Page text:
Will Arab-Jewish Political Cooperation Lead To Arab-Jewish Social Cooperation?
It seems as though Israel will avoid another national election, at least for now. A new coalition is expected to be sworn in Sunday after Yair Lapid was able to negotiate a coalition that would make another Member of Knesset, Naftali Bennett, the Prime Minister. In the immediate aftermath of the March elections many people were skeptical that we would be here. For Lapid to succeed he would need the support of ideologically diverse Jewish parties, and even if he accomplished that he would still need to rely on the support of at least one primarily Arab party. An Arab party has only supported a Jewish majority government once in Israel’s history, in the 1990s at the beginning of the Oslo era. But the proposed new government would not only be supported by a primarily Arab party—the Islamist Ra’am party—they will be joining the governing coalition for the first time. There is hope that this new political cooperation will lead to greater social cooperation.
For advocates of co-existence, recent events have shown the opportunities moving forward. It is hard to overstate the significance of an Arab party potentially entering the political coalition, something that many in Israel have been advocating through previous rounds of elections. In particular, some of the parties openly seeking to oust Prime Minister Netanyahu have long acknowledged that the only way to do so would be with the support of the Arab parties.
One thing that changed this round was that Ra’am’s party leader, Mansour Abbas, declared a willingness to negotiate with both left-wing and right-wing Jewish parties. This gave him more leverage in the negotiations than Arab parties have previously had. As always with coalition negotiations there are competing elements of realpolitik and political theater, but this marks a moment of real change in Israeli politics.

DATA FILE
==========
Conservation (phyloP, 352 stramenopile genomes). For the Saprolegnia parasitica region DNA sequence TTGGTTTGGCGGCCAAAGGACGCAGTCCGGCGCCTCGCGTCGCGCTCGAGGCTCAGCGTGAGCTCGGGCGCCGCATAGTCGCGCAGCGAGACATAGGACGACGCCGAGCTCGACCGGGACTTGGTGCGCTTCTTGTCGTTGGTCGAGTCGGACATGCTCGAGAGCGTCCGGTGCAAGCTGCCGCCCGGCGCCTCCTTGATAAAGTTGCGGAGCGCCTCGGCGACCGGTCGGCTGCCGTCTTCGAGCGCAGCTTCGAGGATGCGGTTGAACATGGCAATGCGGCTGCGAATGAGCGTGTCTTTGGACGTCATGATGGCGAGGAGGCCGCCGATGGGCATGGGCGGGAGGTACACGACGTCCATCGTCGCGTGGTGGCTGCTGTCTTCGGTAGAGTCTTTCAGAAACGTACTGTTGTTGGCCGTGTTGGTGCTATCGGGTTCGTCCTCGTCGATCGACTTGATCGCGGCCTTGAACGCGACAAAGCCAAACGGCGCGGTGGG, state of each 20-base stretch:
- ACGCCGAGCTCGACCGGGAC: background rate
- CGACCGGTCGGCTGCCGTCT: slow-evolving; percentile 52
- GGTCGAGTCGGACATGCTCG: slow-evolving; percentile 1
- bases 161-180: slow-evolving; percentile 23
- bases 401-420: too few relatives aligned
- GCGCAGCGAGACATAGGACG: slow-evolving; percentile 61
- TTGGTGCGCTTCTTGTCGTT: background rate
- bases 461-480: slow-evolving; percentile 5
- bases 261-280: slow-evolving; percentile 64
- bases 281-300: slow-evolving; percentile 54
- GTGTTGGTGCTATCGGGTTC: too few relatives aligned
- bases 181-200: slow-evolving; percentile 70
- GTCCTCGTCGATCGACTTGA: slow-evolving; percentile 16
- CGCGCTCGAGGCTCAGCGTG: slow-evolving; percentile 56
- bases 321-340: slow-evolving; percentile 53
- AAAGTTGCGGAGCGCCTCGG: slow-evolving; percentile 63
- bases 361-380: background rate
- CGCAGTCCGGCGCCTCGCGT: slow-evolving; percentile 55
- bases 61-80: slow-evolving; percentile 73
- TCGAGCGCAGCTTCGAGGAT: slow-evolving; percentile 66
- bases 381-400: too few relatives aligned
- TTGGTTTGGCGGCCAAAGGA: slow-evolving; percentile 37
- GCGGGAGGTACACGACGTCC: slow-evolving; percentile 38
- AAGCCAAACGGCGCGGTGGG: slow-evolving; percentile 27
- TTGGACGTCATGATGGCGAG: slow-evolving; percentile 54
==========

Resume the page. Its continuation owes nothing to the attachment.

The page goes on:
At the same time, the proposed new government is remarkable because it comes on the heels of the recent escalation in Gaza and the unrest in Israel’s mixed Arab-Jewish cities. There were reports before the crisis that a similar coalition agreement would be finalized, but negotiations broke off and some party leaders threatened to back out of the deal during the escalation. We should be encouraged by the fact that such an ideologically diverse group could still come together even following the recent violence.
There has been concern that the unrest in the mixed cities would harm the co-existence efforts that have taken place there, but we know that our Israeli and Palestinian partners are resilient. It can be an uncomfortable truth that few people from different backgrounds in Israel have genuine connections with the “other” group. We spotlight them here, but of course we also know that there need to be more of these individuals to help bring about peace. We should take heart in the idea that political cooperation can be a catalyst for further social cooperation, and that our partners are continuing their work as hard now as they were before.
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